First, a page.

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Online ISSN 1827-1596
Fanelli V. 1, Geraci P. M. 2, Mascia L. 1
1 Dipartimento di Anestesiologia e Rianimazione, Università di Torino, A.O. Città della Salute e della Scienza - Ospedale S. Giovanni Battista-Molinette, Torino, Italy;
2 Transplant Coordination Unit, Fondazione IRCCS Policlinico San Matteo, Pavia, Italy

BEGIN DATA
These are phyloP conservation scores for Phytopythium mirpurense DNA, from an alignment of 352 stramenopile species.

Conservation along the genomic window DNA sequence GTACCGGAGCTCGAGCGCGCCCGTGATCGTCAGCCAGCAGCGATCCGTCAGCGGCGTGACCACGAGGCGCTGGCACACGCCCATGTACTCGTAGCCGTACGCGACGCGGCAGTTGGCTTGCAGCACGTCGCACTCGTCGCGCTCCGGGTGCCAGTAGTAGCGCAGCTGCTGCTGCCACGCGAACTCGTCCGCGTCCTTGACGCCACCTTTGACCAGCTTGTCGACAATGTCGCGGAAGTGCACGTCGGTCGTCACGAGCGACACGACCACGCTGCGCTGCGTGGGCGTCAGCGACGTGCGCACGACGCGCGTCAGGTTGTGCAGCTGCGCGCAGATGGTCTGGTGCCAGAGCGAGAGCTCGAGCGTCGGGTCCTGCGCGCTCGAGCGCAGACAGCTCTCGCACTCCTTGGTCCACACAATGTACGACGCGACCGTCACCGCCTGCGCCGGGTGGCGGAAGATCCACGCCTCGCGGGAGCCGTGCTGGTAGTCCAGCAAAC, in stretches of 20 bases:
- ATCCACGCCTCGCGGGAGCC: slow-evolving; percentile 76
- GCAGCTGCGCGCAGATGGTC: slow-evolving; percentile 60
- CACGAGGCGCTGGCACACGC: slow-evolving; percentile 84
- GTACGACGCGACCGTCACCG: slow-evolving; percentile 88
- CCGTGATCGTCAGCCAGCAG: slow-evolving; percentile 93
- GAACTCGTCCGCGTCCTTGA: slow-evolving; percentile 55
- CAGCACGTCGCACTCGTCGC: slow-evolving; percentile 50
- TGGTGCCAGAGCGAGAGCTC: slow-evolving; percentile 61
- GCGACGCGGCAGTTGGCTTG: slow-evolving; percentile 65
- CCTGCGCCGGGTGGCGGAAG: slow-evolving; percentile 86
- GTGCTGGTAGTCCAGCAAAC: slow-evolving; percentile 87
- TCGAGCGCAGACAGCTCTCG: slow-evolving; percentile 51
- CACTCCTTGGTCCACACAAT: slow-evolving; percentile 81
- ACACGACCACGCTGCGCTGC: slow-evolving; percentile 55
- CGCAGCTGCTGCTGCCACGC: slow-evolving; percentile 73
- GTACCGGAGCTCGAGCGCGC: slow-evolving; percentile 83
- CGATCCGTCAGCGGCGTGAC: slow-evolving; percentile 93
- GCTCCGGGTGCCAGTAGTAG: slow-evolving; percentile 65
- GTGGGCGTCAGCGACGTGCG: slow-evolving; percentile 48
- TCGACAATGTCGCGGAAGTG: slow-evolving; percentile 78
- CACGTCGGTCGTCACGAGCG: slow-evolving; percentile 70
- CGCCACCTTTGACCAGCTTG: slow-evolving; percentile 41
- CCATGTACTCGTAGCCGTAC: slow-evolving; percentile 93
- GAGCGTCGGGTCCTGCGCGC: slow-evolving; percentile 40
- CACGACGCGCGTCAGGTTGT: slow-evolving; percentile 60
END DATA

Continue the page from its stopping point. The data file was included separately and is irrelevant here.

Donation after cardiac death (DCD) is one of the growing strategies to overcome the problem of organ shortage. Cardiac death is defined as “irreversible cessation of circulatory and respiratory function”; the time interval to define irreversibility of cardiac death, the peculiarity of consent, and the framework of end-of-life decision making are the most compelling ethical issues which have been raised with DCD. National protocols that balance medical, ethical, and social issues are mandatory to guide transplant care professionals. In Italy, the 20 min cardiac arrest demonstrated by continuous electrocardiography recording is the time interval necessary for death diagnosis based on cardiopulmonary criteria. This time negatively affects donation after cardiac death because warm ischemic time (WIT) – the most important predictor of grafts’ poor outcome – is prolonged. However, this time seems to be prudential to define the irreversibility of death and to respect the “dead donor rule”, as established by the National Committee of Bioethics. National reference protocols regulating DCD practice are therefore a compelling issue.